Presenting a new section to the readers : CalcuttaScape. It would be a guest column on One and a Half Minutes, in which published authors will write about their experiences on visits to Calcutta. I will be approaching non-resident authors who have visited for a vacation or stayed in Calcutta for a short while.
I know, dear readers, the first question cropping in your mind would be, why Calcutta? I’m not sure if I have a satisfactory answer for this one. It is my city, at times it has been my muse, it has been a companion in my early adult years, it has been a witness to a major part of my life. This is probably my way of paying a tribute to Calcutta, by bringing to you words flown from famous authors, on a city that never ceases to amaze.
The third article in this column is from Laxmi Haraharan, a Kindle bestselling author and blogger for Huffington Post.
The Calcutta Comeuppance
Over the years my father has let small clues spill about his past. He lived in Calcutta when he was starting out on his career as a trainee bank officer. I pieced together a picture of the girl he had met here. One who loved to dance the twist and drink lots of cha. She was a widow, someone who flaunted societal rules to enjoy life. He had been enamoured with her but chose
to move on, knowing he wasn’t strong enough to face up to his family and society to marry her. At least that’s what he told me. When he speaks of her, I see the look of a man frozen at the crossroads of life from which he has never really moved and yet lived a lie. But leave he did. Then it was my turn to meet the city.
Calcutta had always seemed to be in a dimension apart. As if it were this planet existed on one plane and that exalted epitome of imagination on the other. Did I have enough soul to be accepted into its fold, I wondered as I walked through Park Street hand in hand with a man who was born in a street not too far away. He, whose parents met in this city fifty years earlier; they had been together since.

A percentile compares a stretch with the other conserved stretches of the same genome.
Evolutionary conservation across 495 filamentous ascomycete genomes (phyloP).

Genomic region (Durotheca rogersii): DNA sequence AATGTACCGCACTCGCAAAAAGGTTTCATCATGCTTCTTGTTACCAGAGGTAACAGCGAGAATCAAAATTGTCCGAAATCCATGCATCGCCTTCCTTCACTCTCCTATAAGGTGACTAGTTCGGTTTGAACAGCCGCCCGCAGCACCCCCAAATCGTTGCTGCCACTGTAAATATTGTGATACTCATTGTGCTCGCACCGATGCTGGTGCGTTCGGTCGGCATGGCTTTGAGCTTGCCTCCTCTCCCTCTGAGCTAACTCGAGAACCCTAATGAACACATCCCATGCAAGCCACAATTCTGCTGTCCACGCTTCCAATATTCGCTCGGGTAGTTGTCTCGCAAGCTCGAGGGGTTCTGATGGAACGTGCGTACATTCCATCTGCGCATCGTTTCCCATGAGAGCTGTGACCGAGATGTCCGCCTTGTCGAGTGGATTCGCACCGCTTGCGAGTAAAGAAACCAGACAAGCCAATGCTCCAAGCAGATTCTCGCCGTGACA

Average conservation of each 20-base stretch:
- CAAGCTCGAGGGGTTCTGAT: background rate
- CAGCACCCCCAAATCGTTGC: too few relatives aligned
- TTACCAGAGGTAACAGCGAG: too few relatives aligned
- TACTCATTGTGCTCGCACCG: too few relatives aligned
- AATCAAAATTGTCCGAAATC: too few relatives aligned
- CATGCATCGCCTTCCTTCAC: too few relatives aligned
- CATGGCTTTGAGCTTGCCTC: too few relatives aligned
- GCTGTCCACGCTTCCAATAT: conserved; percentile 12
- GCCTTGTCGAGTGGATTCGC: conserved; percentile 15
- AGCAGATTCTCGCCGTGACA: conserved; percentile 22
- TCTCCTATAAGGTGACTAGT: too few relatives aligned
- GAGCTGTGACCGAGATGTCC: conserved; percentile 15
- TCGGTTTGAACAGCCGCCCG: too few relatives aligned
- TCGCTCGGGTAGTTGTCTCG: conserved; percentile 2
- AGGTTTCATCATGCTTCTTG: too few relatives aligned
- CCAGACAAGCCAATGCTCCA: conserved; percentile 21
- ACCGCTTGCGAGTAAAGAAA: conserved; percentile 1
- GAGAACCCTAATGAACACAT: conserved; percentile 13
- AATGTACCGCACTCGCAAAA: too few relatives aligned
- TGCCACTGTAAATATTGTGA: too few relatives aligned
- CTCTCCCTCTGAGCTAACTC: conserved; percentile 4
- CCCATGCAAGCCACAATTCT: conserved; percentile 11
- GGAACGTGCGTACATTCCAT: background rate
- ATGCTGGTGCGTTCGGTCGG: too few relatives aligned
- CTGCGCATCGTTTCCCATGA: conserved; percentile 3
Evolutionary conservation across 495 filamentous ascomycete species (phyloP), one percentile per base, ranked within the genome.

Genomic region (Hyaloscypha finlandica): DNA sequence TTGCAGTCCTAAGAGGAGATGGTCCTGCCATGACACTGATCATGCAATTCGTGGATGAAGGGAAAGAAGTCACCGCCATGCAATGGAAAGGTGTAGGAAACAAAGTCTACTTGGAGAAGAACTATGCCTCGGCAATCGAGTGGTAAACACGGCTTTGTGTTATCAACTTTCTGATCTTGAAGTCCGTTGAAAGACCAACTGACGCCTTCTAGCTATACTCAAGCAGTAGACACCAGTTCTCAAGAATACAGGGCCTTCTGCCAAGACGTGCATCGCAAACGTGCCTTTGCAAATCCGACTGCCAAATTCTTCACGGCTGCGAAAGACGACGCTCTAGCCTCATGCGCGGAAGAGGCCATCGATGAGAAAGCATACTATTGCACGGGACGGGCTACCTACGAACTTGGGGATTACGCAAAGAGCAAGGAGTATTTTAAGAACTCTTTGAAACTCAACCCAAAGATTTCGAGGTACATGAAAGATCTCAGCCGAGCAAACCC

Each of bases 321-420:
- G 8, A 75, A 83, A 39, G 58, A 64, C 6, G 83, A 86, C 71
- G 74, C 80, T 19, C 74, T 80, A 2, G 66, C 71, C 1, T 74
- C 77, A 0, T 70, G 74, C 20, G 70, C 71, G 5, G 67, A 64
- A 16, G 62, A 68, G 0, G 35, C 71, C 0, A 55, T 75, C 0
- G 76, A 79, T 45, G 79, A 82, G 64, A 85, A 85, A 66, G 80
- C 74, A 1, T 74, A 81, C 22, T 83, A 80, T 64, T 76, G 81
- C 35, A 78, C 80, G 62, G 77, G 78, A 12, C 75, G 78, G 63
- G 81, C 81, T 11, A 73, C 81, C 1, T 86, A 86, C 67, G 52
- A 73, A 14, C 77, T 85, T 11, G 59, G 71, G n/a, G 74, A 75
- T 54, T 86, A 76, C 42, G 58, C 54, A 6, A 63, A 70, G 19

Turning up at Trinca’s—me in a kanjeevaram sari enroute to a wedding—we were ushered in past the rows of music lovers waiting patiently to the knee-bump-knee table. Perched on a narrow chair I could hear the ghost of Usha Uthup belting out to the crowd. Why does the past always seem timeless and the present difficult to pin down?
Mistaken for a foreign bou at the Indian Museum, being Lokhi at the family wedding, watching bemused as my husband wolfed down phuchkas on the street, meandering through the now defunct Oxford Bookstore, lunch at Flora’s (served by the waiter who would never leave but when it was time for the other world), haggling for Pashminas at the government showroom, culminating in gin & tonics at the Oberoi. I came a tourist, coming away with a way of life. It wasn’t the architecture or the experiences, nor any one person. It was the collective. There was power in the us here. It needed the us to create that net of support, where you could free think and be understood for what you expressed.
My comeuppance? Having a small shard of the soul of this city embedded in the person I spend my most waking hours with. My own private reservoir of inspiration to dip into whenever the adrenaline of the modern connected world proves too weary to hook into; for I am surrounded by a cat’s cradle of coincidences, all linked to this space.
Here’s a sneak peek at her book cover, The Destiny of Shaitan.